Ezra Klein’s argument on this issue first suggests that physician-assisted suicide might actually decrease the rate of self-inflicted suicides but then opposes it based on the findings of Ezekiel Emanuel that suggests not all those who endure “unbearable physical agony” are motivated to seek end-of life options. Some of these people go out of their way to make sure their doctor has never performed physician-assisted suicide or euthanasia.
EK: “You could even argue that the option of physician-assisted suicide might reduce suicides: The promise of a painless and safe death, one with no chance of failure and no grisly spectacle for loved ones, might be enough to persuade people who want to swallow a bottle of pills now to wait and begin working with a doctor instead. That creates time between the intention and the act, and that’s time in which the individual might reconsider, and time in which a professional caregiver is going to attempt to help them find treatments to ease their pain.
But for all that some of the arguments for physician-assisted suicide are convincing, this article by Ezekiel Emanuel continues to give me pause. Emanuel shows that unbearable physical agony is almost never the reason patients give for seeking euthanasia. “My own recent study of cancer patients, conducted in Boston, reveals that those with pain are more likely than others to oppose physician-assisted suicide and euthanasia,” he writes. “These patients are also more likely to say that they would ask to change doctors if their attending physician indicated that he or she had performed physician-assisted suicide or euthanasia. No study has ever shown that pain plays a major role in motivating patient requests for physician-assisted suicide or euthanasia.” Depression and other forms of mental distress — which are, of course, a sort of pain — are by far the more common motivator.
Emanuel also worries that the option of euthanasia will lead to worse care for the dying, and perhaps even subtle coercion on the part of loved ones and medical professionals who can no longer bear to see a patient suffer, or, more worryingly, can no longer afford to treat their suffering.
In the end, Emanuel says, the proper policy is to “affirm the status of physician-assisted suicide and euthanasia as illegal” while making it possible for doctors to prove that this or that case was extraordinary enough to be the exception. ‘Such a policy would recognize that ending a life by physician-assisted suicide or euthanasia is an extraordinary and grave event,’ which is probably as it should be.”
Both men make intelligent and articulate cases to portray right-to-life legislation as something that our society should avoid. But neither put all their information together in a manner that other thoughtful people could support.
Clearly the insufferable long-term pain some people endure is not in of itself the sole reason all or even most elect to end their lives. Their minds have to reach a point that tells them there is no hope for ending the pain and the quality of life they once knew will never return. They are further depressed by the high costs of keeping them alive and the imposition they pose on healthy family members and friends.
Slippery slope arguments are always part of the equation by people who can’t support with data what they believe will happen. Worse scene scenarios are less likely to occur than they are to scare people into believing they may come true. The fact of the matter is that life, as precious in concept for many as it is and is a reality for a lot of others, just doesn’t factor any realistically with terminally ill patients or those who may not be terminally ill but whose “quality of life” endures unbearable pain.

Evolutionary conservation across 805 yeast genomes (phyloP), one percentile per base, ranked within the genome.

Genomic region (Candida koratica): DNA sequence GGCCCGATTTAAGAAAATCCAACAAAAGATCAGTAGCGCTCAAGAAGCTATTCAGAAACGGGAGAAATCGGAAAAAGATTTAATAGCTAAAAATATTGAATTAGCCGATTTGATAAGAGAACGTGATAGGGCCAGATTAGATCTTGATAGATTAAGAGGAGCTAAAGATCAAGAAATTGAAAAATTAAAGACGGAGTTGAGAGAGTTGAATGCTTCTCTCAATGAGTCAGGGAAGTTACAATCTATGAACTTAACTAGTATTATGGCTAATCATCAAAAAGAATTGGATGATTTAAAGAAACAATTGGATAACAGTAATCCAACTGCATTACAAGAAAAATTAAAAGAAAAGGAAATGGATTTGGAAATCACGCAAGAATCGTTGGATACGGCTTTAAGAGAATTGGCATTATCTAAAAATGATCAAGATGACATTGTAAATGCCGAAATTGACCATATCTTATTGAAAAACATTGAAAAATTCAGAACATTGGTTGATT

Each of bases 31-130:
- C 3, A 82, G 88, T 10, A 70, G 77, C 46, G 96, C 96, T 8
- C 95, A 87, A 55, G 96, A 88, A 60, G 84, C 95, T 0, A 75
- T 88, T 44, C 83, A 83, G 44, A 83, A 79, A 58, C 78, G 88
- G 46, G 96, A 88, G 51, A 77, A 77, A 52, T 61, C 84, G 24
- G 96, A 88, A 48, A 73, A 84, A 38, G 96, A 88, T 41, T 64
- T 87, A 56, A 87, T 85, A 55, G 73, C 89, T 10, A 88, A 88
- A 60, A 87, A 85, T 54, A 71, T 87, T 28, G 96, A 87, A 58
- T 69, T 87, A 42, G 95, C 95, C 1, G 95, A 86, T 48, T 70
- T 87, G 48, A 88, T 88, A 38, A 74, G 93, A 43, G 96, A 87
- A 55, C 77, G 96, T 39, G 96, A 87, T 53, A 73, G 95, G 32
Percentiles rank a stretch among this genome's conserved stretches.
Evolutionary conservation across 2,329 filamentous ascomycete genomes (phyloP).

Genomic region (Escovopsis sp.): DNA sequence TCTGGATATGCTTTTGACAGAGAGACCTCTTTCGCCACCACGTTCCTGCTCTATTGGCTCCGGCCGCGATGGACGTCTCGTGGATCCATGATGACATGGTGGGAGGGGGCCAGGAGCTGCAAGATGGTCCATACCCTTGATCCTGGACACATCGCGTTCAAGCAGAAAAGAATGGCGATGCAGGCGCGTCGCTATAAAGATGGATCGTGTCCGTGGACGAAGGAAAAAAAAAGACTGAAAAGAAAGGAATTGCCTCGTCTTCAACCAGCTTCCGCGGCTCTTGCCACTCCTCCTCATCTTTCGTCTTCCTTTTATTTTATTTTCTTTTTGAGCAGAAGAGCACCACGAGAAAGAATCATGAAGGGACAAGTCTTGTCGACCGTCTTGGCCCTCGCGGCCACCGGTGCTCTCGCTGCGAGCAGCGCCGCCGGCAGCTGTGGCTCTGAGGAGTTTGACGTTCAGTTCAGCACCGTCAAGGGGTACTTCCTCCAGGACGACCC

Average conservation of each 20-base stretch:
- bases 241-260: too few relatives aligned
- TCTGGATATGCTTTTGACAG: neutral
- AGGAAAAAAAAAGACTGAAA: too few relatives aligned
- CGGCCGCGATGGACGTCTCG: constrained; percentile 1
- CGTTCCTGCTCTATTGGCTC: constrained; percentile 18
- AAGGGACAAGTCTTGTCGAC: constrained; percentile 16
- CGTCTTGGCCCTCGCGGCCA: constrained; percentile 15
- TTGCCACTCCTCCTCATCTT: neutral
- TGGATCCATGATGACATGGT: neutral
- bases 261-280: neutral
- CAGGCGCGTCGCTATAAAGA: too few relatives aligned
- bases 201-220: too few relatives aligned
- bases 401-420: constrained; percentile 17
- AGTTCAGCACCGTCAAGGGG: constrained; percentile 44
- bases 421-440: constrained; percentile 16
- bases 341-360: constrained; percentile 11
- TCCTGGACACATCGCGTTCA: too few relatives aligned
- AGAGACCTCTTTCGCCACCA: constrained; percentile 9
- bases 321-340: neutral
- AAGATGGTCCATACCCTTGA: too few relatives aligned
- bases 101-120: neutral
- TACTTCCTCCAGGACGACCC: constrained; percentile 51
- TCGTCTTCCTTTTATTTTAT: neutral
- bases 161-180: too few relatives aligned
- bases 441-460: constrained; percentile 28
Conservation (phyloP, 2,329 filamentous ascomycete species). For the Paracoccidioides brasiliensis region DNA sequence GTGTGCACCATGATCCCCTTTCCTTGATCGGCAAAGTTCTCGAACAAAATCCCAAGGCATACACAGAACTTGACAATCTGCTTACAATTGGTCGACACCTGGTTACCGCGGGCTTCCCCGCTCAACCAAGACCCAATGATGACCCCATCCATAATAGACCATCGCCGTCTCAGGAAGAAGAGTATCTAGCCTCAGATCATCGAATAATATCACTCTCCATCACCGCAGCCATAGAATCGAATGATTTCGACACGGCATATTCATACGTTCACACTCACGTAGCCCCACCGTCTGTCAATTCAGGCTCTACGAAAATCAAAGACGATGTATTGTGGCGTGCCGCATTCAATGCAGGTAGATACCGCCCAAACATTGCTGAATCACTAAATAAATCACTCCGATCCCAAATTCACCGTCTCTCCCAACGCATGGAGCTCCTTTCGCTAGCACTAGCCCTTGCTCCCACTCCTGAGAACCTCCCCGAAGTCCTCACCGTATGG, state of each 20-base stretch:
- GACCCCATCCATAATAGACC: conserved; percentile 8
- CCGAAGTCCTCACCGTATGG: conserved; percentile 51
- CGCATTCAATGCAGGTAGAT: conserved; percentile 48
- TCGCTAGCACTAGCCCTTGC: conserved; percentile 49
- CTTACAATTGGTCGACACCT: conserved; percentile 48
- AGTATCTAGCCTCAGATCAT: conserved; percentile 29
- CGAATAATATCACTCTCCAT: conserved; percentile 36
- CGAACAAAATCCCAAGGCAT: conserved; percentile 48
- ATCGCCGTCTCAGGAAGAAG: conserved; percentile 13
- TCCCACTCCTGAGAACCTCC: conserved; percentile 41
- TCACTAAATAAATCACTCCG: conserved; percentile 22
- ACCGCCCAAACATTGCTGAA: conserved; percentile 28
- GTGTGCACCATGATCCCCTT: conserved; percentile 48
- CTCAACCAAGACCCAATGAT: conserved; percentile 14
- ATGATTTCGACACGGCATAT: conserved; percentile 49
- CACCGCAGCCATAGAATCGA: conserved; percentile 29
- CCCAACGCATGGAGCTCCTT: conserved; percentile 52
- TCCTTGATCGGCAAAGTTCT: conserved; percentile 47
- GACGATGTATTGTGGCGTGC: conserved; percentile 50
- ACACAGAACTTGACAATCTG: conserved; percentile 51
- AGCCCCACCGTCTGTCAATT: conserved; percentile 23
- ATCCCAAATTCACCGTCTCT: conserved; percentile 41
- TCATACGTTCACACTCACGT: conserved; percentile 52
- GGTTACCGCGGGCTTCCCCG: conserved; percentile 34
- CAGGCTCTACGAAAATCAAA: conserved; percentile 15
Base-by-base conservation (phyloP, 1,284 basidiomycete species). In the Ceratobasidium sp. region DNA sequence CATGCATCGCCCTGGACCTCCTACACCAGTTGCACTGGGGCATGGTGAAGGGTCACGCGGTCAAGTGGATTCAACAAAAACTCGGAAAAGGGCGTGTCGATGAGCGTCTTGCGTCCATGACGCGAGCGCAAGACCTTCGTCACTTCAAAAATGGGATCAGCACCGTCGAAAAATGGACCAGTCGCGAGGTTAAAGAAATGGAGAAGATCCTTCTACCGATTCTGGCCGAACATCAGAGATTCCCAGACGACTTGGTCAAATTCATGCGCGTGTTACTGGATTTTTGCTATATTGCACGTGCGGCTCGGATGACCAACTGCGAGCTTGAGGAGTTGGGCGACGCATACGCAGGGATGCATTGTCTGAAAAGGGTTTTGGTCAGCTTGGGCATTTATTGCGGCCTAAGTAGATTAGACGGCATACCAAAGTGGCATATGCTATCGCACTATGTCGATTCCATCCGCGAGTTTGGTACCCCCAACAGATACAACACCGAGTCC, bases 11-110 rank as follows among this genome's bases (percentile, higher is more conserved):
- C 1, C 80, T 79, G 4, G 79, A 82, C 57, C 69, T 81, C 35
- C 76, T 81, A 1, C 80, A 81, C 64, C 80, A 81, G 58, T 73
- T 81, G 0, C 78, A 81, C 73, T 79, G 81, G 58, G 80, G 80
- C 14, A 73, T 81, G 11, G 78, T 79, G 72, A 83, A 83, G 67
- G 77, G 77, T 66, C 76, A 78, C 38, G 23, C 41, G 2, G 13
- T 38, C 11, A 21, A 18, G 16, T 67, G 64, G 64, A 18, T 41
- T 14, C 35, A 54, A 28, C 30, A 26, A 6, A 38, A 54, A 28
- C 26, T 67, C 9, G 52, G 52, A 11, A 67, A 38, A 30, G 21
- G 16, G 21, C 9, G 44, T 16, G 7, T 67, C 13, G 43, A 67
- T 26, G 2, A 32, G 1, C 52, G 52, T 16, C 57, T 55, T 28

The fear that weak-minded people who are depressed will be allowed to legally take their own life under clinical conditions is a scenario that can only come true when society in general becomes so self-absorbed with individual needs and wants than with the larger communal life they share with others. Once we allow ourselves the “right” to seek only our own self-gratification, our own self-interests, then we are subject to a moral failure that would permit easy exits from this life in the form of suicide.
Humans are by design social creatures and need and rely on each other for their well-being and healthy existence. Independent lifestyles are limited within the context that we can choose material differences between us but the nature of our being revolves around being wanted by others and sharing our desire to be a part of other people’s lives. People who are terminally ill or endure incurable physical pain may have some support systems within a small circle of friends and family but are aware that the larger society view them as irritants to their self-interests.
Feeling connected to the larger social structure is absent in most all cases but that has become a condition of a world where small clans are no longer the norm due to exponential population growth over time. Where there is a sense of “community” within the life of those who endure great physical pain and are aware that they only have months to live, it may be likely that those people will eschew suicide in any form.
Perhaps this is what both Douthat and Klein are most concerned about without fully realizing it. As they and others begin to look around and watch the political and social environment we find ourselves in today devolve into a morass of what’s in “MY best interests”, there may indeed be a legitimate concern to dread that legal suicide will take hold as the social context of life we evolved from disappears. It’s not that right-to-die legislation will create a demoralized society but that as we break the bonds that unite us as humans, we generate the need to find legitimacy in suicide.